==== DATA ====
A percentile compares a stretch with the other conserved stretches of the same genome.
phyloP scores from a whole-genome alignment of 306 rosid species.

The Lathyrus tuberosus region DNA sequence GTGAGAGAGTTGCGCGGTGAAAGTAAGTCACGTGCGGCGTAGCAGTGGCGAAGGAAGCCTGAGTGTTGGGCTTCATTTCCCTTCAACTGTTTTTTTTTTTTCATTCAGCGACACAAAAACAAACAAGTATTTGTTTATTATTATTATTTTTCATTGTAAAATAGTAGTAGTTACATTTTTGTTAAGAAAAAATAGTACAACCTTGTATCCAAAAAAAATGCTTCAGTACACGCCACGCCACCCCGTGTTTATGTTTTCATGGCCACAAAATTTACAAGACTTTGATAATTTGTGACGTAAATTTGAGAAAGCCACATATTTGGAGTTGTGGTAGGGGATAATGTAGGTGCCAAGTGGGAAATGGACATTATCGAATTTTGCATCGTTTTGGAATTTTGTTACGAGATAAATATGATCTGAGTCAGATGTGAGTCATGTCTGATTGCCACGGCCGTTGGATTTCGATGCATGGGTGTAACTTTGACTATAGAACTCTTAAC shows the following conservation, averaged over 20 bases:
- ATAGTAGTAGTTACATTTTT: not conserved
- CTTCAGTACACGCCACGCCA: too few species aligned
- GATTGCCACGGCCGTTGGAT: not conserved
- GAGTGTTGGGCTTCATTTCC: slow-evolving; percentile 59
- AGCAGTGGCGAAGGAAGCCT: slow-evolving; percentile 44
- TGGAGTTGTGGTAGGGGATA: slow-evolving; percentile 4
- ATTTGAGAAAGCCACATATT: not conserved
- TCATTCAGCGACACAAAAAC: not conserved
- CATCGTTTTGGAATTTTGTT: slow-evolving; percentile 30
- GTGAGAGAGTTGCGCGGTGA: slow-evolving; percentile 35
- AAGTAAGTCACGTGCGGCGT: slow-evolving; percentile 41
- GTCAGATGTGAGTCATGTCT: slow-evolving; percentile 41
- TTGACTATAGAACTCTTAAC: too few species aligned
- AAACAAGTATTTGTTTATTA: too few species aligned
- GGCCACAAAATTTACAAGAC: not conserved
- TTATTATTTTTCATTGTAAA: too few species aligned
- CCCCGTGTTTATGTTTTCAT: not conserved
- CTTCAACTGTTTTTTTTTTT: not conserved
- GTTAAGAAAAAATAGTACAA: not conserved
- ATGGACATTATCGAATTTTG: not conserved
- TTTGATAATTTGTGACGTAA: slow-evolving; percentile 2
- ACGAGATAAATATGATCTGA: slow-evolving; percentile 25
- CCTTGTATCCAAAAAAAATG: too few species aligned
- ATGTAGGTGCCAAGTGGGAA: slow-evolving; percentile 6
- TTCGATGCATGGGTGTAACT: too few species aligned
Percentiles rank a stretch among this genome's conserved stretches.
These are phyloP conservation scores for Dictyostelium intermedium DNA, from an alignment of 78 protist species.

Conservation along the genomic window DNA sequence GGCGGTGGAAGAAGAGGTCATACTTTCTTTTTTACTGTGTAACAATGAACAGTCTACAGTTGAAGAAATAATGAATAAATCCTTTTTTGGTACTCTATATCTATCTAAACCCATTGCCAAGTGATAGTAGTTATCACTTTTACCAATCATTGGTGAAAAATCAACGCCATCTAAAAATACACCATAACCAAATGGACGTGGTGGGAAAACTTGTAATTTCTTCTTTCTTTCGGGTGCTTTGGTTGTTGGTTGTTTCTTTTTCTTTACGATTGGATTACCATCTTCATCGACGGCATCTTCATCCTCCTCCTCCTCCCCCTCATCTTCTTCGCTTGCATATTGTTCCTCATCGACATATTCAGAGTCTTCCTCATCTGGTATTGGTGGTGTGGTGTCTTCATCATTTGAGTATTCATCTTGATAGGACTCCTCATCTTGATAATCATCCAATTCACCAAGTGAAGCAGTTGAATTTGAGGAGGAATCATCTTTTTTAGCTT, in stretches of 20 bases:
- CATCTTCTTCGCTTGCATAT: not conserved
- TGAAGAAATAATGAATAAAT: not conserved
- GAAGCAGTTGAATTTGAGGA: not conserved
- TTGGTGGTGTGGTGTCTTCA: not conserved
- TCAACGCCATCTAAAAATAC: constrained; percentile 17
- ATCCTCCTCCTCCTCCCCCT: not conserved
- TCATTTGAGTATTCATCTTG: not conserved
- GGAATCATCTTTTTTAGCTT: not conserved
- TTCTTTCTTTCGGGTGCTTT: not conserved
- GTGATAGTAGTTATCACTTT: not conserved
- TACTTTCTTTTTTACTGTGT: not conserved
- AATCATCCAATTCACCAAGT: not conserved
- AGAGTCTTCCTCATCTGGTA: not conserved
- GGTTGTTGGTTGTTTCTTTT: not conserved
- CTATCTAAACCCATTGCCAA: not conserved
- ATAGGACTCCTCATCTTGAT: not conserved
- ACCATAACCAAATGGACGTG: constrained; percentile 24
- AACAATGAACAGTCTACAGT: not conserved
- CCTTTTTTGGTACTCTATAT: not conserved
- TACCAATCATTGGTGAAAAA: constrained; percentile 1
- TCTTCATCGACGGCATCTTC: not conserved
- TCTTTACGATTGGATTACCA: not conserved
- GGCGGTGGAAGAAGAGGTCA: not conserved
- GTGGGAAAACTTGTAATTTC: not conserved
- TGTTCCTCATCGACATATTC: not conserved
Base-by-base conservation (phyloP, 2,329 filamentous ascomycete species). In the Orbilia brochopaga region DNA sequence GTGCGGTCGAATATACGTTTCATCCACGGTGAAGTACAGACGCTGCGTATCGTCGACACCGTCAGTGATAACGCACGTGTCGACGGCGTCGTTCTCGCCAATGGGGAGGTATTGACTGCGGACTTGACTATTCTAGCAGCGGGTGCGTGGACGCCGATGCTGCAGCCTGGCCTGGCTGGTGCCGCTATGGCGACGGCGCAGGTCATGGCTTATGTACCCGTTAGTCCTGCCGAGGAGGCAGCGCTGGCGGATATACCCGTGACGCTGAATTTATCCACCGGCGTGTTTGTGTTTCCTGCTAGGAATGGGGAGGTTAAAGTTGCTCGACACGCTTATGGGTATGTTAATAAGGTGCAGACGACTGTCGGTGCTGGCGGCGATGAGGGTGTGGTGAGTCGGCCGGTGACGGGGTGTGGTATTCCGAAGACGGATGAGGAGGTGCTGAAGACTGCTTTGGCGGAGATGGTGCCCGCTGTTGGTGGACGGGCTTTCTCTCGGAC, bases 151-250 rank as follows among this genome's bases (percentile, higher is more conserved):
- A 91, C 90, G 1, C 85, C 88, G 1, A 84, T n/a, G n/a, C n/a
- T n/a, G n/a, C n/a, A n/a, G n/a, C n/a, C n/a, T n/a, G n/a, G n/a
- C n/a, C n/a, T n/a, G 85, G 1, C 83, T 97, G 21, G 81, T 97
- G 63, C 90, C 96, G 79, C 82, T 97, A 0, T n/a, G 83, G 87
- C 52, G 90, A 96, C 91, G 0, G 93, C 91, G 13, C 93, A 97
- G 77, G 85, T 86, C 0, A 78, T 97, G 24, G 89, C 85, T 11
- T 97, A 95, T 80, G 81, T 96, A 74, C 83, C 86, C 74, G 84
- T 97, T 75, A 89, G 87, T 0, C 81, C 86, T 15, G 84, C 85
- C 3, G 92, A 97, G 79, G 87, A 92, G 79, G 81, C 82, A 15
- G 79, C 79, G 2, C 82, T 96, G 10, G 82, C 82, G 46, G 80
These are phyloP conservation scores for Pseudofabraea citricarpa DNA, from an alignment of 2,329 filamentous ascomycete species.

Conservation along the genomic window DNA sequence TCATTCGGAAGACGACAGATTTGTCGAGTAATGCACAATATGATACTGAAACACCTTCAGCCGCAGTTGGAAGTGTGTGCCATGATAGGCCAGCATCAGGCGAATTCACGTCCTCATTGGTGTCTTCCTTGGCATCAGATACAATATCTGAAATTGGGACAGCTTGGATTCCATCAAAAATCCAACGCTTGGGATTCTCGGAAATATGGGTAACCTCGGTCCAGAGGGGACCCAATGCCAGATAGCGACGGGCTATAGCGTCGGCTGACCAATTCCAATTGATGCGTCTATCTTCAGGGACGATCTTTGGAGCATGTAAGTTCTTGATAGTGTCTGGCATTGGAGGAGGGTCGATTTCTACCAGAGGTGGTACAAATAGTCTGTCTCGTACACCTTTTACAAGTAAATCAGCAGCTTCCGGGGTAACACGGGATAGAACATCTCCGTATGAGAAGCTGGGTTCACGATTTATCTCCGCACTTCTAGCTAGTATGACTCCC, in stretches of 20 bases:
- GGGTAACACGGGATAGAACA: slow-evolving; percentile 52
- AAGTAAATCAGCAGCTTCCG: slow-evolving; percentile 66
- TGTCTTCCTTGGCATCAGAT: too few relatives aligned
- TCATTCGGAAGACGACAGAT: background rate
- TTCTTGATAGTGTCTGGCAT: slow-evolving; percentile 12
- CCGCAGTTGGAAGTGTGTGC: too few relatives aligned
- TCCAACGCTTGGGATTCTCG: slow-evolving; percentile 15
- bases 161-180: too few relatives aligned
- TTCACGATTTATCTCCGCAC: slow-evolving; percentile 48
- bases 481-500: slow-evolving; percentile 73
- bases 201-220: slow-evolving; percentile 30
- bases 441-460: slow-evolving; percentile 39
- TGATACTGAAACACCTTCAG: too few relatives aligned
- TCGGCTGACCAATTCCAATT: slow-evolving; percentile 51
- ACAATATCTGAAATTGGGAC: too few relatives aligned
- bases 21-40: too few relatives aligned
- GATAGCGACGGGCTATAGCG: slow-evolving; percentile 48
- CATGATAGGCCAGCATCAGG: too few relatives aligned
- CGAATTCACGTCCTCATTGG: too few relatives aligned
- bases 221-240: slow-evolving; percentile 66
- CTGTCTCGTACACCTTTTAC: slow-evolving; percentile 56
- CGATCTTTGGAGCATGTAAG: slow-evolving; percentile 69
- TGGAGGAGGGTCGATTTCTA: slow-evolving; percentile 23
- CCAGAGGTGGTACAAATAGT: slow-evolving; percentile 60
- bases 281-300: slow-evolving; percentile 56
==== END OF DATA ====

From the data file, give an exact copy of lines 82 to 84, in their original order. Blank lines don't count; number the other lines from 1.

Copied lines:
- TGATACTGAAACACCTTCAG: too few relatives aligned
- TCGGCTGACCAATTCCAATT: slow-evolving; percentile 51
- ACAATATCTGAAATTGGGAC: too few relatives aligned